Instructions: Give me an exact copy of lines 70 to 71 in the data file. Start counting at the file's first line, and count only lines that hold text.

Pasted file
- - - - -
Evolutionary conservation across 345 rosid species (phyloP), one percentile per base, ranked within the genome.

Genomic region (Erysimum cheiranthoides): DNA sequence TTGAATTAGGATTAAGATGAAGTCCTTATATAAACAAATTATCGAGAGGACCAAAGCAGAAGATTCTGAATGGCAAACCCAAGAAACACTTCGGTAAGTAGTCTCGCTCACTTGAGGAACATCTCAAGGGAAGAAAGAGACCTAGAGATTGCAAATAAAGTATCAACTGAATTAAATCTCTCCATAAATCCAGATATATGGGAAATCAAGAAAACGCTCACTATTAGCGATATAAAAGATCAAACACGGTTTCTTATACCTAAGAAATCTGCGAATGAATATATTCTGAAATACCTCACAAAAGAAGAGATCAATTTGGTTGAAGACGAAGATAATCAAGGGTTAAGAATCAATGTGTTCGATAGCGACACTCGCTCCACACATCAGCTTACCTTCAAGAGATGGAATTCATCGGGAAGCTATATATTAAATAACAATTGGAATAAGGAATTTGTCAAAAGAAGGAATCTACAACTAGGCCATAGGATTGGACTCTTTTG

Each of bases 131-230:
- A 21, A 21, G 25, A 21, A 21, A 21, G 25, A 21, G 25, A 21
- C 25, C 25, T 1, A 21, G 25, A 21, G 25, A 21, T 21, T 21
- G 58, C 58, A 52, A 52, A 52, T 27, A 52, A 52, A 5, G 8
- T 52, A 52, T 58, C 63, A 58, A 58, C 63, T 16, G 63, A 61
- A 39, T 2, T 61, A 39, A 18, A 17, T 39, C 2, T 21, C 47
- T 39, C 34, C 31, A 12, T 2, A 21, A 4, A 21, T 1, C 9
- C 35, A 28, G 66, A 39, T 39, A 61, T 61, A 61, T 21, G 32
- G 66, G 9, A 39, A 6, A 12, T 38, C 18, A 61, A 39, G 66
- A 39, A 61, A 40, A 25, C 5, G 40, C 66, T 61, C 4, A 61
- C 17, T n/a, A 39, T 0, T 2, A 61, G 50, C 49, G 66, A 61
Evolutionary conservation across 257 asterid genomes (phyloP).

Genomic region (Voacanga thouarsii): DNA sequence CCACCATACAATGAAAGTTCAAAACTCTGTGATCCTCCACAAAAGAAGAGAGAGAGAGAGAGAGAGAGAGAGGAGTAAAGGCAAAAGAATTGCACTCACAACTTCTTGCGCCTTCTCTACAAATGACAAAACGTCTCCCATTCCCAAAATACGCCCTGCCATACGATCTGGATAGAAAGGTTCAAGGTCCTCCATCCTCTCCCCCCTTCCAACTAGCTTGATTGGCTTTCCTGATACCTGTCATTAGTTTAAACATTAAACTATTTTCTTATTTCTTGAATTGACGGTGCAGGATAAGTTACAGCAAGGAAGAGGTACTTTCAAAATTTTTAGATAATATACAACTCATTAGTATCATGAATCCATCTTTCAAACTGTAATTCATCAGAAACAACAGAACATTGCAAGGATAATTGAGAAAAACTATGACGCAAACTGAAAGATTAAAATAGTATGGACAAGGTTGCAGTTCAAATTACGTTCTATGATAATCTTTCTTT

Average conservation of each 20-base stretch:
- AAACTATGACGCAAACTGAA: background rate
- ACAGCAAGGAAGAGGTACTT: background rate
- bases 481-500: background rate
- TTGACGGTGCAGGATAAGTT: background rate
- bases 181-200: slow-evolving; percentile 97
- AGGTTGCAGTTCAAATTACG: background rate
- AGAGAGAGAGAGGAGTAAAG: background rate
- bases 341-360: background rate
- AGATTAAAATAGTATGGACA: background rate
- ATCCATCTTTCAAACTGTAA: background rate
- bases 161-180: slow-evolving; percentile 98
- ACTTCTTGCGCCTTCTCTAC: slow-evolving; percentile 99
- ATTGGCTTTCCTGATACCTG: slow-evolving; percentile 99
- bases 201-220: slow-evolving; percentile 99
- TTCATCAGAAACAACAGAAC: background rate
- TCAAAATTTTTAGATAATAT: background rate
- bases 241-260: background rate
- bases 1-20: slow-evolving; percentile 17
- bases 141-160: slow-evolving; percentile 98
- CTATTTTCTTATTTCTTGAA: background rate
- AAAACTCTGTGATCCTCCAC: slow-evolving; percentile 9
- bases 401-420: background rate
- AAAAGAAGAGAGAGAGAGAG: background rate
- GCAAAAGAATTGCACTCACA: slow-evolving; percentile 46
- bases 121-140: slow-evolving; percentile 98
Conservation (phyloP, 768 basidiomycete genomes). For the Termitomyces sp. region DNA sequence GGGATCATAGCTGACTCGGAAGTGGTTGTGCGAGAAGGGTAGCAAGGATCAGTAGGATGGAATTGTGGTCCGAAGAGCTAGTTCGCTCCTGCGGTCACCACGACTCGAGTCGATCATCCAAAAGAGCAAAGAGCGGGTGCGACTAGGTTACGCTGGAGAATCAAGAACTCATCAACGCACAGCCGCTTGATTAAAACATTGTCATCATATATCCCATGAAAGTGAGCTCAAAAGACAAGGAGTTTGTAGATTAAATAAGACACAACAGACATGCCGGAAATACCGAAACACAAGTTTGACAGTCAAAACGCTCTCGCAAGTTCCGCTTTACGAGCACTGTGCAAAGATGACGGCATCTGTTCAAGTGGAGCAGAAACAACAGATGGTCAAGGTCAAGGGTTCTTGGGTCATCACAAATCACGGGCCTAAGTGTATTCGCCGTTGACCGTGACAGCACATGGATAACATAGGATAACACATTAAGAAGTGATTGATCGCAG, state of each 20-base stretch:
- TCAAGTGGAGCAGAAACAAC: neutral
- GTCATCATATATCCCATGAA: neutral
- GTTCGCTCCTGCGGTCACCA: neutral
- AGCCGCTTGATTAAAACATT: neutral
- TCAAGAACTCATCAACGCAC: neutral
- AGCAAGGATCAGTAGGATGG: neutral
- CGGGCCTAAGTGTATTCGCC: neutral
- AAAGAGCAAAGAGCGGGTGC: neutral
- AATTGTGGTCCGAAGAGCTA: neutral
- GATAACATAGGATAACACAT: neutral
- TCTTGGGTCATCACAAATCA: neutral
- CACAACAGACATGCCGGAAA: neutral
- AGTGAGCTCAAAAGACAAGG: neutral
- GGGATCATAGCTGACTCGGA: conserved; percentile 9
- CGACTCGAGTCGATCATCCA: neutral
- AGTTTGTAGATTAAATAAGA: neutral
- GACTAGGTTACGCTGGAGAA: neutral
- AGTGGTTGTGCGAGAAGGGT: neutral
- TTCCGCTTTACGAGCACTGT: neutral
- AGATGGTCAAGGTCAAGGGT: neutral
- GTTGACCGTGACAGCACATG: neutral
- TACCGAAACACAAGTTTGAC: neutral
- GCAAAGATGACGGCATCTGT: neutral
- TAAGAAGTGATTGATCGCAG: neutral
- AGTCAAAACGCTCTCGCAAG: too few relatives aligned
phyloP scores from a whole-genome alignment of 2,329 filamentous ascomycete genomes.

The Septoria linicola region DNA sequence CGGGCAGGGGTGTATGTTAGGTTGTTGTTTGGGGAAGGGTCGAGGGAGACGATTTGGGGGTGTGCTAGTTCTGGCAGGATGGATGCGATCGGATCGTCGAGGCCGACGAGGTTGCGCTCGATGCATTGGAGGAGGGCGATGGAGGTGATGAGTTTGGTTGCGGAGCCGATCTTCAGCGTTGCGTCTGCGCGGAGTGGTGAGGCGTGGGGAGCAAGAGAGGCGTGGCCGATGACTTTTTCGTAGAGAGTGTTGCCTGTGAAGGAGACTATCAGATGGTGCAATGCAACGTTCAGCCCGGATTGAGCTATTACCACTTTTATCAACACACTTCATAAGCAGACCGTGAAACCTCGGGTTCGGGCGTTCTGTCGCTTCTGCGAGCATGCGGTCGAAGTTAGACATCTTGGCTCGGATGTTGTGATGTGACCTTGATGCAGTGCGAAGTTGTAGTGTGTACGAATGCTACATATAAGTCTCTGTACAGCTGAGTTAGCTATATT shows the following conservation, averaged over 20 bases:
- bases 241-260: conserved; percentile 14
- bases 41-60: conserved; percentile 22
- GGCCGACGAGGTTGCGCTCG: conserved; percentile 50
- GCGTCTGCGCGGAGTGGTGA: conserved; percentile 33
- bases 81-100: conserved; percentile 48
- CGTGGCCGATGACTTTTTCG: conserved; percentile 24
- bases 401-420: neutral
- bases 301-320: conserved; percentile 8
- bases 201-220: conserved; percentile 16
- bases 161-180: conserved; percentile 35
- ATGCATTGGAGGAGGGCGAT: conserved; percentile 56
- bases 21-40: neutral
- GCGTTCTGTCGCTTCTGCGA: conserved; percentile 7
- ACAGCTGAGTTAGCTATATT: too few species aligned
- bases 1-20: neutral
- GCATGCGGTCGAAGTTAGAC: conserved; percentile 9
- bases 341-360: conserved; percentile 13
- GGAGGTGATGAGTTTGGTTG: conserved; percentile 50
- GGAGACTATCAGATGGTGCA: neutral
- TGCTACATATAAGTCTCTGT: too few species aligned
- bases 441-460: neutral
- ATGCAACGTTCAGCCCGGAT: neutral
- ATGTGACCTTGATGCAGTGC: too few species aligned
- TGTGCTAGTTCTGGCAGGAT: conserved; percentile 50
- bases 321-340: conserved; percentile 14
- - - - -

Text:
- bases 241-260: conserved; percentile 14
- bases 41-60: conserved; percentile 22